Lebanon was already in financial meltdown before the blast struck Beirut, leaving thousands more homeless and out of work. But while locals are struggling, refugees from Palestine and Syria do not receive any support from the Lebanese government.
Majid, originally from Syria, came to Beirut with his family ten years ago and his home in Bourj Hammoud in the city was damaged in the explosion, when the doors and windows of his building blew in, injuring his wife.
He said his children are still traumatised by what happened that day: "My children aren’t able to forget the sound of the explosion, when they hear any sound or noise around us, immediately they remember what happened…even my little son is now having speech problems."
Six months after the blast, he is receiving cash support from Christian Aid’s local partner Association Najdeh in Beirut, which has enabled him to buy some food and helped to pay his rent.
700 other vulnerable families, directly affected by the explosion, are also being helped in this way by the charity.
"The price of normal items such as food, basic items that people need has just tripled and so people are really suffering"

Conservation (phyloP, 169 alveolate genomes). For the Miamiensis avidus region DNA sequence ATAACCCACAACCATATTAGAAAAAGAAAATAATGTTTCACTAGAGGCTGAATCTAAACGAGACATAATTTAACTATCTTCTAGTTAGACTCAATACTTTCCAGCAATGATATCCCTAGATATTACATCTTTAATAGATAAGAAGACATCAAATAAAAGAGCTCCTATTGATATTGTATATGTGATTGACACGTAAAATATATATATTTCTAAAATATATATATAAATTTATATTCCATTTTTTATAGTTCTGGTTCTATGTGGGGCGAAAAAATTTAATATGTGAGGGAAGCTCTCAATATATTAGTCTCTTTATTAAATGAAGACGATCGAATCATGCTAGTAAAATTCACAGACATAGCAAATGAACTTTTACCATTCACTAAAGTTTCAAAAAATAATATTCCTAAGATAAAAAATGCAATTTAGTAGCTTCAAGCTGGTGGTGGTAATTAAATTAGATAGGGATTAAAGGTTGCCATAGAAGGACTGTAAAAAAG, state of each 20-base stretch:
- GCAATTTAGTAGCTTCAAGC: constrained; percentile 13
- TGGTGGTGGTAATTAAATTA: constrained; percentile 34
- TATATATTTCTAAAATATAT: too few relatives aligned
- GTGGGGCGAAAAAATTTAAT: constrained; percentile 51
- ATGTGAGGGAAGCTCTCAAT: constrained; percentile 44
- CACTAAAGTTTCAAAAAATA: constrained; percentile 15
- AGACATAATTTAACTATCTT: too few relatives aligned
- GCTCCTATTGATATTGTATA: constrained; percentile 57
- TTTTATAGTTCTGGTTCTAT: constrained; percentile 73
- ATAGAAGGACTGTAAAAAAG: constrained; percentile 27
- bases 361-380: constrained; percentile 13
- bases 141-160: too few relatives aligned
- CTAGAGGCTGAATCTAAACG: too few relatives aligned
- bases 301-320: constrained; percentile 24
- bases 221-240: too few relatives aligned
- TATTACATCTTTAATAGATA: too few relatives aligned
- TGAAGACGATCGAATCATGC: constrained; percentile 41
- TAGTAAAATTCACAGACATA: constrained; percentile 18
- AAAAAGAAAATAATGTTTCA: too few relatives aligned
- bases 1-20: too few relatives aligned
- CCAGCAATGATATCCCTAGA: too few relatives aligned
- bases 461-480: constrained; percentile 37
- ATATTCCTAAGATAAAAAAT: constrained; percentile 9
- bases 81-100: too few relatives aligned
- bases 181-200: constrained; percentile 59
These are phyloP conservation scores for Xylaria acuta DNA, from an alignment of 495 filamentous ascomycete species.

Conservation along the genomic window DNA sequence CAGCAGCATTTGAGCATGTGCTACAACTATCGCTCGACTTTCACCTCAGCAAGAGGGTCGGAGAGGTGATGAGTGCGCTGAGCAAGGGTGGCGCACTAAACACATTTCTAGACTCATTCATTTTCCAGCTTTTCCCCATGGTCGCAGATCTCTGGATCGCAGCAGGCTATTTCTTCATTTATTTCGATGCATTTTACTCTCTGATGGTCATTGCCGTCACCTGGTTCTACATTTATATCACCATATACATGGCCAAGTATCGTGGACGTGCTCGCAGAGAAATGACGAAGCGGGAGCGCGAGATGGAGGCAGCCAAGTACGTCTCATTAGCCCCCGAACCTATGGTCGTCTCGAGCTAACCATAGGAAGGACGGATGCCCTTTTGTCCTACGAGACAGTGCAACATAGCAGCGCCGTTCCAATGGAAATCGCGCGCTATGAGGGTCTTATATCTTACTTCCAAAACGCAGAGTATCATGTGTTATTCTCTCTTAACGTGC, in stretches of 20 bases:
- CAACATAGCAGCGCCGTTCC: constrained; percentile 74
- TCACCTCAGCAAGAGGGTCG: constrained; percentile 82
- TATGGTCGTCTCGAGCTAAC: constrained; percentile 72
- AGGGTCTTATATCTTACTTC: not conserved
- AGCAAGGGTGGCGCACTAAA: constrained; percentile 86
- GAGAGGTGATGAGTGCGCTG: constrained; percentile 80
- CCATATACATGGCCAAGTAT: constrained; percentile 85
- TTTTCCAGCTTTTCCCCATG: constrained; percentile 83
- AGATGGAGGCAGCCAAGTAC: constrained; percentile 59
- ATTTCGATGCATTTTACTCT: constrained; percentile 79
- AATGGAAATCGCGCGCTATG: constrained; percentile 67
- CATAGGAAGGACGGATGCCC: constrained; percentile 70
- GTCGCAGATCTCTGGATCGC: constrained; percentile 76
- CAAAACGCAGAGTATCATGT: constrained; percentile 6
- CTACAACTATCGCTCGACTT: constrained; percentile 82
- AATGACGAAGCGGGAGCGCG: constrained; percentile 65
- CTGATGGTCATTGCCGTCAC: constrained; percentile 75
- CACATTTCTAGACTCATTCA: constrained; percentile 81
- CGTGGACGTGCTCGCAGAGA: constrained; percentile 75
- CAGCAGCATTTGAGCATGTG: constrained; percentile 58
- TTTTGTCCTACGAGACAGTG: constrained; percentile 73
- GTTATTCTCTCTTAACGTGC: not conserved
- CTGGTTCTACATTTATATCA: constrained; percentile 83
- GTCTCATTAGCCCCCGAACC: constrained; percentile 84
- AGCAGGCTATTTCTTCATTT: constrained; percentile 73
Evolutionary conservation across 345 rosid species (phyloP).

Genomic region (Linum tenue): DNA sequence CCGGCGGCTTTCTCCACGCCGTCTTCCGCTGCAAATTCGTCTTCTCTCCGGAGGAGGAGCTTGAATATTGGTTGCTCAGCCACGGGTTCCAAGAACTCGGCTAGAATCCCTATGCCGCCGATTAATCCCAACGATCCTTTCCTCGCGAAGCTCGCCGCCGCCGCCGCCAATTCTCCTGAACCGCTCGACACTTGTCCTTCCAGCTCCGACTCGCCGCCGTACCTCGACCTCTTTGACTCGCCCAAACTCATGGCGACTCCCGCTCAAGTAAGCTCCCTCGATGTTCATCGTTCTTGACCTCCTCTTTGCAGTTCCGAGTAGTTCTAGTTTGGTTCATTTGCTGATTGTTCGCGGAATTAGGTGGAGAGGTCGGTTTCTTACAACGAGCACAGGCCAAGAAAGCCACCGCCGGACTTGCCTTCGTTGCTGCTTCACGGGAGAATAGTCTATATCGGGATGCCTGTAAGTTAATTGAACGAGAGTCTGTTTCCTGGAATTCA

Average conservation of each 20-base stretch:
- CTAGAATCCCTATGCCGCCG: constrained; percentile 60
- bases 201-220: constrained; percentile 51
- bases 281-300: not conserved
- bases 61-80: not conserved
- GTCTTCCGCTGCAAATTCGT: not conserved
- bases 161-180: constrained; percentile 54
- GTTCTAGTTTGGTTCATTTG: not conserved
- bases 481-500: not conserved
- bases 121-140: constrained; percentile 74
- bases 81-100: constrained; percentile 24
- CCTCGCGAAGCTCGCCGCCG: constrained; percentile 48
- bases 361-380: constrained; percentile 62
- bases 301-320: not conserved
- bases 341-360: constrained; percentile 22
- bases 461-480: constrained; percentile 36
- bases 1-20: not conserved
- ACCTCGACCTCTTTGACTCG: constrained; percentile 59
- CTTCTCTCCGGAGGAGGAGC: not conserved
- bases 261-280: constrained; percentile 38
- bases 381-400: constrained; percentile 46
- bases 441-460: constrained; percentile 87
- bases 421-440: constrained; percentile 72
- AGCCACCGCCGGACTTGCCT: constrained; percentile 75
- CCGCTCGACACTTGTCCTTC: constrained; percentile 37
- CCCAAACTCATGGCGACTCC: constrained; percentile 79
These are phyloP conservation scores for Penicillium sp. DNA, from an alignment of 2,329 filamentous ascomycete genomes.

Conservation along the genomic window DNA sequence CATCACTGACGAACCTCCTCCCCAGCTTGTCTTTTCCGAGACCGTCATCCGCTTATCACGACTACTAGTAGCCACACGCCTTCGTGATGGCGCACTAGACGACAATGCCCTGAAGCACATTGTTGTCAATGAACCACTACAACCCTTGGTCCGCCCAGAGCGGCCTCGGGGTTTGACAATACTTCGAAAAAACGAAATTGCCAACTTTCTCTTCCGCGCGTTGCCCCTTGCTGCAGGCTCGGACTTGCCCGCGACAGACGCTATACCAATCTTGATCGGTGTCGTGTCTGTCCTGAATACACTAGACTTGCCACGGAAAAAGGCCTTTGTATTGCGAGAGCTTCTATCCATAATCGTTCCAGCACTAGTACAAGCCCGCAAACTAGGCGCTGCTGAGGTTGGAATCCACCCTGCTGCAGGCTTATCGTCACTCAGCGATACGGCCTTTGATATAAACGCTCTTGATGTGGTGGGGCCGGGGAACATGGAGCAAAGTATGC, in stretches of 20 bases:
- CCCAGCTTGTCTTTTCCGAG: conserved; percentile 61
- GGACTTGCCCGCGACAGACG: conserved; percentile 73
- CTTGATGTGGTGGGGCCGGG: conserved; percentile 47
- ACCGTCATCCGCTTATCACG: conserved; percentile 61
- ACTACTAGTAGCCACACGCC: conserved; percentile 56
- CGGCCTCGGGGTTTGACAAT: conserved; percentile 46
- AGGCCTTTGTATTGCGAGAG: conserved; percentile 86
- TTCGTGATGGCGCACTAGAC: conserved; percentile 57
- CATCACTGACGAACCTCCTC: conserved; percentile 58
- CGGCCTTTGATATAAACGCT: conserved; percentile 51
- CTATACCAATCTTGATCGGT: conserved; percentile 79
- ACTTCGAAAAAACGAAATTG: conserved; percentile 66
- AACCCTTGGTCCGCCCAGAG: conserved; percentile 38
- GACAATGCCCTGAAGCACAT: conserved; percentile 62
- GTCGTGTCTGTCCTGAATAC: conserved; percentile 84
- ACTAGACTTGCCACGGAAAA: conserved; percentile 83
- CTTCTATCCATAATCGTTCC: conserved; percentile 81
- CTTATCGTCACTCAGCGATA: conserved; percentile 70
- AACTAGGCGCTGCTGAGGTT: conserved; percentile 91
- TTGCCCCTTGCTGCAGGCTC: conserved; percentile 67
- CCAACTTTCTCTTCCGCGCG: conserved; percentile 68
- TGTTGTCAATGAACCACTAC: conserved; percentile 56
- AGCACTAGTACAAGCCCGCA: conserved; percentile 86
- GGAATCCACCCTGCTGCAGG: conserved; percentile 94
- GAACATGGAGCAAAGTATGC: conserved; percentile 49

However, a government ban on work during the lockdown has meant Basmeh and Zeytouneh has completed work on just 110 of the roughly 200 homes it received funding to refurbish after the blast. Many still have no windows, doors or insulation.
The Norwegian Refugee Council estimates that around 9,000 of a total 200,000 homes that were damaged or destroyed in the blast still require repairs.
"Syrians were often the last ones who had houses renovated, and many still haven't been refurbished," said Nabil Khalouf, a Syrian relief worker with Edinburgh Direct Aid, who spent months working in the worst-affected areas.
Basmeh and Zeytouneh prioritises widows and other families headed by women, as they are especially vulnerable.
But with 75% of the Lebanese population now needing some form of aid, according to outgoing Social Affairs Minister Ramzi Moucharaifeh, Basmeh and Zeytouneh and other organisations like it are under intense pressure.